Linux apparently contains around 10,000 main .h header files with the include/ and arch/*/include hierarchies. Molnar says that over the years, these have “grown into a complicated & painful set of cross-dependencies we are affectionately calling 'Dependency Hell'."

      • The Linux kernel could soon be 50 to 80% faster to build - CNX Software

        The Linux kernel takes around 5 minutes (without modules) to build on an Intel Core i5 Jasper Lake mini PC with 16 GB RAM and a fast SSD based on our recent review of Beelink GTi 11 mini PC. Kernel developers may have to build for different targets and configurations, plus all modules so the build times may add up. While it is always possible to throw more hardware to quicken the builds, it would be good if significantly faster builts could be achieved with software optimizations.

        That’s exactly what Ingo Molnar has been working on since late 2020 with his “Fast Kernel Headers” project aiming to eliminate the Linux kernel’s “Dependency Hell”. At the time he aimed for a 20% speedup, but a little over one year later, the results are much more impressive with 50 to 80% faster builds depending on the target platform (x86-64, arm64, etc…) and config.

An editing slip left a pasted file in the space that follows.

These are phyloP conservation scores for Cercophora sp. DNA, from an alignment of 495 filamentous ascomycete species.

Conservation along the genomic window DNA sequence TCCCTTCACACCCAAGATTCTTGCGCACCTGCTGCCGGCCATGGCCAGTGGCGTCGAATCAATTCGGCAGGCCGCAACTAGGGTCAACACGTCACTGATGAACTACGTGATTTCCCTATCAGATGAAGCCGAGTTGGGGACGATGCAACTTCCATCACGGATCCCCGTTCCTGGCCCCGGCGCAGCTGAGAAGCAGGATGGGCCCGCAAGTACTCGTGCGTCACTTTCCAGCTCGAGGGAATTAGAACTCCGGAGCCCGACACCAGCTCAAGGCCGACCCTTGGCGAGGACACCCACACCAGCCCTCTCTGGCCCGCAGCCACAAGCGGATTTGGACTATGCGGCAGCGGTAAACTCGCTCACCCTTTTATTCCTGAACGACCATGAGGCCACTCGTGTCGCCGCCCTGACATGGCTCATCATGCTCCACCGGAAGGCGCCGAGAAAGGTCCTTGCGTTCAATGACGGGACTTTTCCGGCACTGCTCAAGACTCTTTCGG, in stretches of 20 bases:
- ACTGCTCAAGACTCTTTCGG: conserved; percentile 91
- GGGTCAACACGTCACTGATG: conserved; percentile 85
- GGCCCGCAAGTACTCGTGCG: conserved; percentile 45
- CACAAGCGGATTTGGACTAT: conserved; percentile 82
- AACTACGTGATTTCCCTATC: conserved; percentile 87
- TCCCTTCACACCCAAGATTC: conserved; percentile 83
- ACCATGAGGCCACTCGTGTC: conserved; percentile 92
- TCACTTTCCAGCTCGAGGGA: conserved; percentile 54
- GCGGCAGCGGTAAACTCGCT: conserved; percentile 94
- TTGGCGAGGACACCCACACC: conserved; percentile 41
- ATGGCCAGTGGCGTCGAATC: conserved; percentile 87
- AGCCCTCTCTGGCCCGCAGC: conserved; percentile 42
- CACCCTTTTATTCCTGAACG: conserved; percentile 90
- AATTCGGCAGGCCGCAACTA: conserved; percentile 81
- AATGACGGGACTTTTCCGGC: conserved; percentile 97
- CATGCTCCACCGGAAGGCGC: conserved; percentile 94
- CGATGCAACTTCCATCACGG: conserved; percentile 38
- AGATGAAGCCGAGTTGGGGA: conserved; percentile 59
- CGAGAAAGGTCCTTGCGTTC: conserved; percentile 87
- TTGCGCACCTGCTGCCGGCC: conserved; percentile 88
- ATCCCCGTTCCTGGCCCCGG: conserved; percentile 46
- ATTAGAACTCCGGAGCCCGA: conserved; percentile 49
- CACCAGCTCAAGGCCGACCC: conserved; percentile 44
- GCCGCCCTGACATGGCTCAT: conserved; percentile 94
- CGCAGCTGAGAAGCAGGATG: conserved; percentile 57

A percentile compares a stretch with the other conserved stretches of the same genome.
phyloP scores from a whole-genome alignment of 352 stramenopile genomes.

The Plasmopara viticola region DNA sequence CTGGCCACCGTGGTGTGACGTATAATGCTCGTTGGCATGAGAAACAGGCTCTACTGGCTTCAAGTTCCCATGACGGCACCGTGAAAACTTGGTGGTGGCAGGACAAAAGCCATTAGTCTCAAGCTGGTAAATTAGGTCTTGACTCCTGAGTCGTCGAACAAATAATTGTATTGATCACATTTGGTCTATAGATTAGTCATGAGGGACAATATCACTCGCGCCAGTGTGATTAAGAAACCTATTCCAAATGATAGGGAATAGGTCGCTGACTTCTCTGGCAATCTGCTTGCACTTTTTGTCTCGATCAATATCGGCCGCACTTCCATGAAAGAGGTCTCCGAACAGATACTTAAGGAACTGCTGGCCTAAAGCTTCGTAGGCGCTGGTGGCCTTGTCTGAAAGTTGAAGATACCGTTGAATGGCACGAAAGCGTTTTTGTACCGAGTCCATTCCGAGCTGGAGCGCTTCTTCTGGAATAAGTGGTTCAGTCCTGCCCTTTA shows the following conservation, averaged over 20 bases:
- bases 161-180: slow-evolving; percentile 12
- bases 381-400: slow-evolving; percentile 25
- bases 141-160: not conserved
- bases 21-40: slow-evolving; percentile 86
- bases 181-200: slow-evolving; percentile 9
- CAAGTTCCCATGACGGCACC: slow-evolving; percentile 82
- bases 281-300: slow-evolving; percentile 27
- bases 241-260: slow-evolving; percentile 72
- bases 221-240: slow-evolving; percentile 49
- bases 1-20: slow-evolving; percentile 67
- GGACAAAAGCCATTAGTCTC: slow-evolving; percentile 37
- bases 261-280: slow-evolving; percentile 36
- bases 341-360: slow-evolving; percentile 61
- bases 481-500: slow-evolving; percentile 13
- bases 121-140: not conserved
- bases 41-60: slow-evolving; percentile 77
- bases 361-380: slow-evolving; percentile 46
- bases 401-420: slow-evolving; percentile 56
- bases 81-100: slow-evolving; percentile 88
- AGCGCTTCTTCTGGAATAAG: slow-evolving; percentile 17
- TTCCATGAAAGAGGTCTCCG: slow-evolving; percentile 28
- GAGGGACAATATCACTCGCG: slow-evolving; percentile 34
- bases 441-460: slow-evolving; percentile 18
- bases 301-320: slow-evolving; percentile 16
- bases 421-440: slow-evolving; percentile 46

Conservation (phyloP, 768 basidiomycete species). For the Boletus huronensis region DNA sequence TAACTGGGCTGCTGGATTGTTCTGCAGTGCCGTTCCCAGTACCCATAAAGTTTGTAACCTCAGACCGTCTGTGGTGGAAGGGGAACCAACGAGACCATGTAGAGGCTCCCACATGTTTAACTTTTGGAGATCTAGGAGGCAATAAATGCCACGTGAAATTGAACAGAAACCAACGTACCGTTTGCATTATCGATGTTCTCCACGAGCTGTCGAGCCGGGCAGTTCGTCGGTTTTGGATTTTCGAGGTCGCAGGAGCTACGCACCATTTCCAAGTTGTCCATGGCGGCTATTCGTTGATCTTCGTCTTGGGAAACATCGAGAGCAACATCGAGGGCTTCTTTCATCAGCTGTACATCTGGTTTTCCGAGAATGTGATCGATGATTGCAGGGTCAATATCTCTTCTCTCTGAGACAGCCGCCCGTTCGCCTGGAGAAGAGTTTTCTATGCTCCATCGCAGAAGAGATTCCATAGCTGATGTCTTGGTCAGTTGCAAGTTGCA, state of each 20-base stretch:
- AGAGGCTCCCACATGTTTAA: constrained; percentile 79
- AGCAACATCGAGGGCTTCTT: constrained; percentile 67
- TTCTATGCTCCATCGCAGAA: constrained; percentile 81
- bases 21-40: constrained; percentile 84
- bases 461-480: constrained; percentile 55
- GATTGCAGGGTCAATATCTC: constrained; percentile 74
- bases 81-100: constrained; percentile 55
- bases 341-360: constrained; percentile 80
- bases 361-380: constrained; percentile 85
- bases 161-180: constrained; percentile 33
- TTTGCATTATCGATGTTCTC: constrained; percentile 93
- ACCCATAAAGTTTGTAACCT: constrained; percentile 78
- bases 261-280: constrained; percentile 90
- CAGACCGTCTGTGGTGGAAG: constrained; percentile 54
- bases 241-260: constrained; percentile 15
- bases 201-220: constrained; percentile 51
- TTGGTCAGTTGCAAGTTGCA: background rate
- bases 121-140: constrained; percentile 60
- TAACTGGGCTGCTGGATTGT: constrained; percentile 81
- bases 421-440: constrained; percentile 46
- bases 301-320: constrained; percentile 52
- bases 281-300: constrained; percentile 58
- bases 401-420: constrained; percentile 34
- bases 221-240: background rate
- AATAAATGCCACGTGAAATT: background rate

• More Troublesome x86 Android Tablets Being Fixed Up By New Linux Driver - Phoronix

        Last week I called attention to the new "x86-android-tablets" driver being prepared for introduction in Linux 5.17. That driver aims to fix up the mess of various x86 Android-focused tablets failing to run off the mainline Linux kernel or having various device issues in doing so. Since that prior article, more patches have been posted to address additional tablet issues.

        The forthcoming x86-android-tablets driver is focused on the issue of many x86 tablets having invalid entries within their ACPI DSDT tables. Due to these Android tablets relying on custom, device-specific kernel builds there is often hard-coded data within their kernel image rather than jiving properly with ACPI specifications and having valid tables, etc. This driver aims to carry as many of the device-specific quirks/workarounds as possible in order to allow more of these aging tablets to work fine on a mainline Linux kernel build.

      • Linux 5.17 Patch Can Help With Systemd-Less System Security, May Break Some Old Drivers - Phoronix

        A decade old patch is set to be mainlined in the upcoming Linux 5.17 that has been carried by Google's Chrome OS kernel build for years and can help with security on Linux systems not relying upon systemd's udev.